The Politics of Anger

CAMBRIDGE – Perhaps the only surprising thing about the populist backlash that has overwhelmed the politics of many advanced democracies is that it has taken so long. Even two decades ago, it was easy to predict that mainstream politicians’ unwillingness to offer remedies for the insecurities and inequalities of our hyper-globalized age would create political space for demagogues with easy solutions. Back then, it was Ross Perot and Patrick Buchanan; today it is Donald Trump, Marine Le Pen, and sundry others.

History never quite repeats itself, but its lessons are important nonetheless. We should recall that the first era of globalization, which reached its peak in the decades before World War I, eventually produced an even more severe political backlash.

The historical evidence has been well summarized by my Harvard colleague Jeffry Frieden. In the heyday of the gold standard, Frieden argues, mainstream political actors had to downplay social reform and national identity because they gave priority to international economic ties. The response took one of two fatal forms in the interwar period: Socialists and communists chose social reform, while fascists chose national assertion. Both paths led away from globalization to economic closure (and far worse).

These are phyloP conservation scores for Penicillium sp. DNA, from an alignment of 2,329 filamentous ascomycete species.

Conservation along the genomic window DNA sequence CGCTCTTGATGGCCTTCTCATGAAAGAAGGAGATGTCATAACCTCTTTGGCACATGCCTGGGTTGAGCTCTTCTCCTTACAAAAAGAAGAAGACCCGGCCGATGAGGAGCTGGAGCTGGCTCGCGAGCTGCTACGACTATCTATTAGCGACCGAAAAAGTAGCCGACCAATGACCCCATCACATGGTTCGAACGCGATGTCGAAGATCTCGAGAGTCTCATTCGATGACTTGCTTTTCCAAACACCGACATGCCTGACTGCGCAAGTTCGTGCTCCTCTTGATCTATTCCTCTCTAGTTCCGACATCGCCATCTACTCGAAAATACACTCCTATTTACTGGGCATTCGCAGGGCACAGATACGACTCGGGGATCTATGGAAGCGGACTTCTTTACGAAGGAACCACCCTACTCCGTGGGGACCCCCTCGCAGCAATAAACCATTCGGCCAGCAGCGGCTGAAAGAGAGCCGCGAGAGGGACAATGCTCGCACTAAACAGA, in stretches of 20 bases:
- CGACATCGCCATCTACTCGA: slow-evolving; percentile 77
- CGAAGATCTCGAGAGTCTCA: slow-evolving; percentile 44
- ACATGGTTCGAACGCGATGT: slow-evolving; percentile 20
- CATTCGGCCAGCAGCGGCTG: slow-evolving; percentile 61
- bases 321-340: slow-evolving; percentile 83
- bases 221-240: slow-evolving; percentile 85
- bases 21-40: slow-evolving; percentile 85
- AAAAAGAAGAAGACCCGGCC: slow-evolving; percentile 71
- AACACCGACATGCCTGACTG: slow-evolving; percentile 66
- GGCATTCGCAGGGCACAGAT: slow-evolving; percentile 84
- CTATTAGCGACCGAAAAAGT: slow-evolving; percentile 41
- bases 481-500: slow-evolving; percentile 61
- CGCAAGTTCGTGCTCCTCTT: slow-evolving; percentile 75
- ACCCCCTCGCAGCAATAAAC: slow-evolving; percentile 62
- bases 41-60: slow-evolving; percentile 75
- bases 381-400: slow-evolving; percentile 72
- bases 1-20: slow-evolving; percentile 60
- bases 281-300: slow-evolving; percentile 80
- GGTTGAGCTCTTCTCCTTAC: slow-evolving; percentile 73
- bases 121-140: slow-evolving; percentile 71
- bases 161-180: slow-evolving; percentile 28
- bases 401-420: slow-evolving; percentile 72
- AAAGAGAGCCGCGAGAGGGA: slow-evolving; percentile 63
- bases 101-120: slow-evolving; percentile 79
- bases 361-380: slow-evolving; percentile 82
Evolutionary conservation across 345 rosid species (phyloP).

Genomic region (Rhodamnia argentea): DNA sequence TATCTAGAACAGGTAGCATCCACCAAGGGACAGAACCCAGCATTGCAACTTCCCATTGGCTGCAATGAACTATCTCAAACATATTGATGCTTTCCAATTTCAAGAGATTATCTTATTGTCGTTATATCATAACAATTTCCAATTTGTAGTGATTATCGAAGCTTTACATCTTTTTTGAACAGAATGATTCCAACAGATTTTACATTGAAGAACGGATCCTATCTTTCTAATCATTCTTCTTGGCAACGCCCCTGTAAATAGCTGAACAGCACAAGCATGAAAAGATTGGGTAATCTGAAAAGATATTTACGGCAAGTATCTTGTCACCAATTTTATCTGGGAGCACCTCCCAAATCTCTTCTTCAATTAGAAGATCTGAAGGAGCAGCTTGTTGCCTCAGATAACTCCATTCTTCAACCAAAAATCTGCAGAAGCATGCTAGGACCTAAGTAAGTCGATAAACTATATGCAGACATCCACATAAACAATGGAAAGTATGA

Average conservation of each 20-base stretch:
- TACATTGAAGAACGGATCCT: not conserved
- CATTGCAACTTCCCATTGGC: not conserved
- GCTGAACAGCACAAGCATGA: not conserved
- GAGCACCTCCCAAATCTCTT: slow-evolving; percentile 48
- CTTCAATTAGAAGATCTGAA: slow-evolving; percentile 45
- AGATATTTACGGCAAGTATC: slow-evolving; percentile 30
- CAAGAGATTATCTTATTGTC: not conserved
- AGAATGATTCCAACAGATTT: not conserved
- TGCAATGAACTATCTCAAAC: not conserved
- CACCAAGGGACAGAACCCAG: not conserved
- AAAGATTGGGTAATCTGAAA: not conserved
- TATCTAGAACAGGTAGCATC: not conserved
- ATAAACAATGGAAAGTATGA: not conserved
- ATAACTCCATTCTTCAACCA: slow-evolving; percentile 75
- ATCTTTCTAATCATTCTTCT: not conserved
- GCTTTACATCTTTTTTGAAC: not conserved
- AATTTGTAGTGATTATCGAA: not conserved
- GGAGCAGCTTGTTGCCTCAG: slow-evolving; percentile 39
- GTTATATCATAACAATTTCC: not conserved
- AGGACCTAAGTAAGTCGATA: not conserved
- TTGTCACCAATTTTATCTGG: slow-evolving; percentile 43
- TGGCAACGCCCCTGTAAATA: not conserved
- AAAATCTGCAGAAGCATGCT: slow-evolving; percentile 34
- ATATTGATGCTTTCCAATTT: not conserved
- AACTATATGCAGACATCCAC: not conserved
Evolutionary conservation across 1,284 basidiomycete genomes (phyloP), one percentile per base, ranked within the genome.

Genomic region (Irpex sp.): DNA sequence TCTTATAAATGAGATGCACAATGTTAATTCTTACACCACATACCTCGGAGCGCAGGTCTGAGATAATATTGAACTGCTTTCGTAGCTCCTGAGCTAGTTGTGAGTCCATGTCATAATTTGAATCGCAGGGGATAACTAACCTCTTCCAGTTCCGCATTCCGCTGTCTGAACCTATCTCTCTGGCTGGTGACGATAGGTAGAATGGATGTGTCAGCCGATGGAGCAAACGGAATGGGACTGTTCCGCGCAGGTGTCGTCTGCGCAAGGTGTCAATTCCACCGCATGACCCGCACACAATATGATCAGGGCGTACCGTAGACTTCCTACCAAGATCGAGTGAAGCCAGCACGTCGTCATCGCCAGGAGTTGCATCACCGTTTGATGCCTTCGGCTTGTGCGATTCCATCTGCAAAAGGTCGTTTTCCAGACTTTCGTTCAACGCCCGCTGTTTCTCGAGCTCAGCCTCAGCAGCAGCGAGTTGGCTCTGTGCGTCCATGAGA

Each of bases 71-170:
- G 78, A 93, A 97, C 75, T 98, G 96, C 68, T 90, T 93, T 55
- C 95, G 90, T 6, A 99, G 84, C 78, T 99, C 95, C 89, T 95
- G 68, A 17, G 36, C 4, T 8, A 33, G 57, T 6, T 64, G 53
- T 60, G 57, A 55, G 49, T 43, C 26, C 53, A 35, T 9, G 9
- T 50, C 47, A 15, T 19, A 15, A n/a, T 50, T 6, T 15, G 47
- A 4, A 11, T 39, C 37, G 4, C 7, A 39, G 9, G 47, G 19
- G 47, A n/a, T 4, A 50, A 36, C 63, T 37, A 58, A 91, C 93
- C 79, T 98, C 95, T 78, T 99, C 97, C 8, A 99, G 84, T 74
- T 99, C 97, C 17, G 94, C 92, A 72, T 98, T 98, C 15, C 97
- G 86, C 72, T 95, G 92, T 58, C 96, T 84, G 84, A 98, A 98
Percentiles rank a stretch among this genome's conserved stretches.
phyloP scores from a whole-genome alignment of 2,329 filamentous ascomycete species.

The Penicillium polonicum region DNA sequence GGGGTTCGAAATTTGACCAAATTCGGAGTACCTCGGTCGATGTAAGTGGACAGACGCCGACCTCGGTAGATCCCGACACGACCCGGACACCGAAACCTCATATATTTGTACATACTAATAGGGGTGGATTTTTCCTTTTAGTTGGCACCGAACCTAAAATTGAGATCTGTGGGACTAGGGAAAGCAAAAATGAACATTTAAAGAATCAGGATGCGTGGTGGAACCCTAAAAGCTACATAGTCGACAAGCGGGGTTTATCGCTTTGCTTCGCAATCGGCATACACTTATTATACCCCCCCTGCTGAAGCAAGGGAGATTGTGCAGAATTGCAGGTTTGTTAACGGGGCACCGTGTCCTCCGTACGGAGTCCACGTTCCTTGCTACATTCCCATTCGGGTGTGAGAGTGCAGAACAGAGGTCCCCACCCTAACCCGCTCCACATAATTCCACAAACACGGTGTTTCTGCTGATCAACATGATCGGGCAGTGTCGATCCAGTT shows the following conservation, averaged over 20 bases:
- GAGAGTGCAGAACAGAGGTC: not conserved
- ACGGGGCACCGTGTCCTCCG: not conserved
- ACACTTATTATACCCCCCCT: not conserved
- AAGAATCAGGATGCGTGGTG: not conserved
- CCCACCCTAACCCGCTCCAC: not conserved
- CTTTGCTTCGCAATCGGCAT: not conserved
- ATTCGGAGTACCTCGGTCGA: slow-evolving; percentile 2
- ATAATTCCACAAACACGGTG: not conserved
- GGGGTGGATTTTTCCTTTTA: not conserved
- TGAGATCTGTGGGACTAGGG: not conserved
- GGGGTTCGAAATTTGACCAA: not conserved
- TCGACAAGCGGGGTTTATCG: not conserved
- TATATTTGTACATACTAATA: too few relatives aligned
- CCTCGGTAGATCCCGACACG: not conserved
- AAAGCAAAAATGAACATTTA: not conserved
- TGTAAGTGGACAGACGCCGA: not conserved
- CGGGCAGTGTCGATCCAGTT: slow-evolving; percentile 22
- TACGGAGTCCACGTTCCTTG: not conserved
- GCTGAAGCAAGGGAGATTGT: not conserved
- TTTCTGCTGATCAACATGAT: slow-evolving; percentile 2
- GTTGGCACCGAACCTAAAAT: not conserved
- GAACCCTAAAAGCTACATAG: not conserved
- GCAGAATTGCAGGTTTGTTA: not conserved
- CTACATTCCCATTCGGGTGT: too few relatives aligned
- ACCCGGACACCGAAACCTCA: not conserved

Today’s backlash most likely will not go quite so far. As costly as they have been, the dislocations of the great recession and the euro crisis pale in significance compared to those of the Great Depression. Advanced democracies have built – and retain (despite recent setbacks) – extensive social safety nets in the form of unemployment insurance, retirement pensions, and family benefits. The world economy now has functional international institutions – such as the International Monetary Fund and the World Trade Organization (WTO) – that it lacked prior to the Second World War. Last but not least, extremist political movements such as fascism and communism have been largely discredited.